Historical culture, conflicting memories and identities in post-Soviet Estonia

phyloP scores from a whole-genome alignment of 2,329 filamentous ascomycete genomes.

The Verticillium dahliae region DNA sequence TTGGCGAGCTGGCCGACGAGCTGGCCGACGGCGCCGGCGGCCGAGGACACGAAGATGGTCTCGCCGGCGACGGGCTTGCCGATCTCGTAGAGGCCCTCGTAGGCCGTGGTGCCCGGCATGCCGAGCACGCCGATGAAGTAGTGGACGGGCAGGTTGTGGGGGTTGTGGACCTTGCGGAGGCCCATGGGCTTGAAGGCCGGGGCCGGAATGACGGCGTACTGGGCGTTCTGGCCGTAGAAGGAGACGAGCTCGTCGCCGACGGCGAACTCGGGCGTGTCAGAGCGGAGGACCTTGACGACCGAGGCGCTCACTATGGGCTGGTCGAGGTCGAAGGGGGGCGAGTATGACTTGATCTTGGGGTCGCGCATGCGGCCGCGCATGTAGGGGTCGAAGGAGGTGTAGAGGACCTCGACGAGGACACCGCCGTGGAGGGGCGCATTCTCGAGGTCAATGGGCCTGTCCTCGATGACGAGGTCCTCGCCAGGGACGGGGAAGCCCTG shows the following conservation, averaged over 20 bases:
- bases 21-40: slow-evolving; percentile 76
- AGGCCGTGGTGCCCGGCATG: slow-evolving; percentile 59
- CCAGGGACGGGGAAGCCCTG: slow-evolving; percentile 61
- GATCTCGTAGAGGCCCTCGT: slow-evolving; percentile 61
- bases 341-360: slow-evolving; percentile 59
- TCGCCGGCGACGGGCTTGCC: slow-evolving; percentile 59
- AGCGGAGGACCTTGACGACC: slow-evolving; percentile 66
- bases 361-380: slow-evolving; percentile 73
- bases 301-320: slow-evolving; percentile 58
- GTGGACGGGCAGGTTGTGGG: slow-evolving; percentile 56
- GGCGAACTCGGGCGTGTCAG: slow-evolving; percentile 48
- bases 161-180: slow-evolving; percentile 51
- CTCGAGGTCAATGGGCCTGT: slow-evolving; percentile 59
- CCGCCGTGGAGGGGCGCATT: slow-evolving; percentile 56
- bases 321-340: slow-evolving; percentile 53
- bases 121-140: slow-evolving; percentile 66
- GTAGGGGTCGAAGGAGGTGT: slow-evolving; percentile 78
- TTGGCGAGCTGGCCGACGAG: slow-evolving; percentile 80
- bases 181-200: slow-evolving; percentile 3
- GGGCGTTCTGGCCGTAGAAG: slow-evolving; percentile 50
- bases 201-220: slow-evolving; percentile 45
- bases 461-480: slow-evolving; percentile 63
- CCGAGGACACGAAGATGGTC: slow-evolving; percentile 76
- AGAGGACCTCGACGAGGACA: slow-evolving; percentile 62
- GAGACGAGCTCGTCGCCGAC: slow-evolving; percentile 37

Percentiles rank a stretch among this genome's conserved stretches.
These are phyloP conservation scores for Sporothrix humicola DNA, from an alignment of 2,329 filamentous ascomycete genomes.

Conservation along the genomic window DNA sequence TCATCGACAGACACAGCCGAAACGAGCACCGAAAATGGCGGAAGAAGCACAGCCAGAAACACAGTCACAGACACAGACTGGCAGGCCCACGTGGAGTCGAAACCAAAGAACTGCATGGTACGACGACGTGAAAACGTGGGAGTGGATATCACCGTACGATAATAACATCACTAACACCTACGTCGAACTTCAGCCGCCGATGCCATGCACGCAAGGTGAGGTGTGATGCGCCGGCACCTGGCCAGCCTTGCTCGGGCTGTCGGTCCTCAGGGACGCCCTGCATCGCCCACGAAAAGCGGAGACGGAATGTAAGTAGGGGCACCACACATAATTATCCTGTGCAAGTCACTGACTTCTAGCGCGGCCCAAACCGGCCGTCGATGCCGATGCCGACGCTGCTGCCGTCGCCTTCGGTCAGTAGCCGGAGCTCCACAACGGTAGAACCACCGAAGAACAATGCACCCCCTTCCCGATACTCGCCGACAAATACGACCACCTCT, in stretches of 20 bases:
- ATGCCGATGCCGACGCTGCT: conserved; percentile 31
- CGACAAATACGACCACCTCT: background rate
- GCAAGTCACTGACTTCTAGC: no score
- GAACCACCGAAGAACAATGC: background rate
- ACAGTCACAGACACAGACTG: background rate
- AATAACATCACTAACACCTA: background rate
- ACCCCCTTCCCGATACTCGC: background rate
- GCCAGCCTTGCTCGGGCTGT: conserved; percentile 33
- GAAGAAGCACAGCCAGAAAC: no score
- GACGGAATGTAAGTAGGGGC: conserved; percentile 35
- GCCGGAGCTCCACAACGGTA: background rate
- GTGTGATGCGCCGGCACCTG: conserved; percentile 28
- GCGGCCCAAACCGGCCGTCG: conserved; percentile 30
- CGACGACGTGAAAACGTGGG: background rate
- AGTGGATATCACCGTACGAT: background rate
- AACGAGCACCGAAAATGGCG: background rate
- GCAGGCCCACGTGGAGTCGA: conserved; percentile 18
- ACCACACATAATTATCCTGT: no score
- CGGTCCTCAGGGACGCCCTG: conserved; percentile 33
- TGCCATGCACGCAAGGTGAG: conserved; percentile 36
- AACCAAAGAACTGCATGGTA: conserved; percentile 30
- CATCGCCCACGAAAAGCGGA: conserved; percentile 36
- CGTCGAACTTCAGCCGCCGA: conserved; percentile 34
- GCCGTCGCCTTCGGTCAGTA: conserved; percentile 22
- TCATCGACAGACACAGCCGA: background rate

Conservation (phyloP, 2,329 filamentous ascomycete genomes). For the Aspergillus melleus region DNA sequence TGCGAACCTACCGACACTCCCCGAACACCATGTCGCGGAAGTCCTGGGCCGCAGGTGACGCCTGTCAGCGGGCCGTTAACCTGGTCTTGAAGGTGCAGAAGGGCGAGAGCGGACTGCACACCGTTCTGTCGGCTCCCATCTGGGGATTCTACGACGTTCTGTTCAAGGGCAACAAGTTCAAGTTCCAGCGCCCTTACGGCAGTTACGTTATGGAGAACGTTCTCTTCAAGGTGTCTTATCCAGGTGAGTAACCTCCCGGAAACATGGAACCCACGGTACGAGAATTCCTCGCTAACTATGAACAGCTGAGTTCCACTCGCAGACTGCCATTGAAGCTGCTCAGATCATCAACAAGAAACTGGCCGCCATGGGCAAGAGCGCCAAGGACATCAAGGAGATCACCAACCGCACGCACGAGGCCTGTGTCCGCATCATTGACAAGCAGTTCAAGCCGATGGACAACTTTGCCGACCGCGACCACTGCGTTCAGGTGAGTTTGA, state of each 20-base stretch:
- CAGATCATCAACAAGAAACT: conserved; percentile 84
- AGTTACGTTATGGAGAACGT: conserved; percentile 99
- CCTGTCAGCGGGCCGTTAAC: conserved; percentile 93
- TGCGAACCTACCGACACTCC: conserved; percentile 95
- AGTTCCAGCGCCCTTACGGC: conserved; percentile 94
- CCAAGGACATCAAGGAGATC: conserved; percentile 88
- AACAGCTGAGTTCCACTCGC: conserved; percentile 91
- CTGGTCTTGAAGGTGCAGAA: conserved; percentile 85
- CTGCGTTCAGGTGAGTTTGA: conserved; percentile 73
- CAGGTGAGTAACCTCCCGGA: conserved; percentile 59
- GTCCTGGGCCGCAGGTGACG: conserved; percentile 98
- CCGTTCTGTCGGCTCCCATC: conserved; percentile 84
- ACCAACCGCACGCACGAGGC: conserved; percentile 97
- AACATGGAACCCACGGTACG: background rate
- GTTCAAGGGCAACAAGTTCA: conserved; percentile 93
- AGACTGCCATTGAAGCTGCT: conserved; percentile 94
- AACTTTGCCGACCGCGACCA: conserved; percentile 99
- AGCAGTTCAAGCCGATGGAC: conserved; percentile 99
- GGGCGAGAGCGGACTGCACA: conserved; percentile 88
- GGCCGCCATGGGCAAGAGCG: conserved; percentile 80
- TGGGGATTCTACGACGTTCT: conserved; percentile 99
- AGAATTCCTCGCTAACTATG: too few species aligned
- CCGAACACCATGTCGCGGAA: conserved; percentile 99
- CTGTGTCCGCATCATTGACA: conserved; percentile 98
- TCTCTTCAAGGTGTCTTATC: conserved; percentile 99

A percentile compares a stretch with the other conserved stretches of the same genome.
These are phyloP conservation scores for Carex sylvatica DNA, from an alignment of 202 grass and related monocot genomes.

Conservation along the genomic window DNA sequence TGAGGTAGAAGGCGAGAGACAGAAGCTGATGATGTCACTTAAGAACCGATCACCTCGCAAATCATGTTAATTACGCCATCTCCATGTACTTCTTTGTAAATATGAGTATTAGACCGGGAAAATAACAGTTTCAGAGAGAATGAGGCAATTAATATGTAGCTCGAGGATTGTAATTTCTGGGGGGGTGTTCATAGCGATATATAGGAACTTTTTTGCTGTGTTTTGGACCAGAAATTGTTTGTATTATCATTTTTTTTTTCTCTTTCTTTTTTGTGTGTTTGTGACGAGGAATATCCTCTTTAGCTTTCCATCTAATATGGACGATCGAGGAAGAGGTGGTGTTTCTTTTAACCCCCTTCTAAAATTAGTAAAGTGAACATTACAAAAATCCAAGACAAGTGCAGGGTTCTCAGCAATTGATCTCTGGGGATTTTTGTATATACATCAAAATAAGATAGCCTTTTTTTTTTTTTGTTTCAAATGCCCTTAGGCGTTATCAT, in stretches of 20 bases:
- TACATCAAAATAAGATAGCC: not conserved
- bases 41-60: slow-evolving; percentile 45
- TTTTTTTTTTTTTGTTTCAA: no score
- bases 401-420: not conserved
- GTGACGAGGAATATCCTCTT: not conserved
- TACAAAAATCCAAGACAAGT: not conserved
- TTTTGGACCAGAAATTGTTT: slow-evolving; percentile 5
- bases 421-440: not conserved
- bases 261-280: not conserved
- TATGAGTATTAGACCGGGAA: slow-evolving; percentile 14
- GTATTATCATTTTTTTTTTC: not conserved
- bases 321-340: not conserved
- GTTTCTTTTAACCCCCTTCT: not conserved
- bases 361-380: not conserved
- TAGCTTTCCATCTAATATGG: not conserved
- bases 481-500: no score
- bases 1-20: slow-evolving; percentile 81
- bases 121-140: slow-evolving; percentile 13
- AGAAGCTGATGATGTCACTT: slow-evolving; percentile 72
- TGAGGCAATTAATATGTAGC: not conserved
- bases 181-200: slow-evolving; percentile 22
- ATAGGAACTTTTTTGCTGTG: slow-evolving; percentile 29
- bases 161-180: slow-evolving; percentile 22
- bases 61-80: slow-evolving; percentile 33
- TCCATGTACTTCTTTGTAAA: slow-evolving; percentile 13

This study investigates the interplay of collective memories and national identity in Estonia, and uses life story interviews with members of the intellectual elite as the primary source. I view collective memory not as a monolithic homogenous unit, but as subdivided into various group memories that can be conflicting. The conflict line between 'Estonian victims' and 'Russian perpetrators' figures prominently in the historical culture of post-Soviet Estonia. However, by setting an ethnic Estonian memory against a 'Soviet Russian' memory, the official historical narrative fails to account for the complexity of the various counter-histories and newly emerging identities activated in times of socio-political 'transition'. Considering that any national history is above all the tale of the dominant group, a comparative analysis of the different group memories among those debating, teaching and writing Estonian history helps to discover which historical facts were integrated into the official narrative after 1991 and which had to be deliberately omitted. From the life story interviews with over forty intellectuals of Estonian, Russian and Estonian Russian background it transpired that group memories are not determined by ethnic background alone, but that generational factors and the socio-political milieu play as significant a role. In the interviews 'narrative identity' is reconstructed and the intertwined levels of 'communicative memory' and of 'cultural memory' are revealed. Post-Soviet Estonia is a 'nationalising state' with an exclusive ethnic concept of the nation. Estonian identity is based on language, folklore and culture and a long tradition of defining one's identity against the 'other' (i.e. Baltic German, Soviet Russian rule). In contrast to some postmodernists, I argue that it is memories of certain 'formative historical events' that compose one constitutive part of national identity. At the core of Estonia's national narrative lies the story of subjugation and survival; thus events of collective suffering and resistance figure prominently. After 1940 in particular it was up to individual history teachers to convey a more critical view on the past, and it was historians born in the late 1950s who took an active political stance in the move for independence (e.g. Estonian Heritage Society). Quintessentially, historians did not function as 'custodians of counter-memory' during the Soviet period; instead it was through private family memories, underground literature, forbidden books and other sites of counter memory that alternative historical accounts were preserved. This study of emerging collective identities in Estonia is applicable to the larger context of societies in Eastern Europe that have undergone processes of identity-reconfiguration during and after the collapse of the Soviet bloc.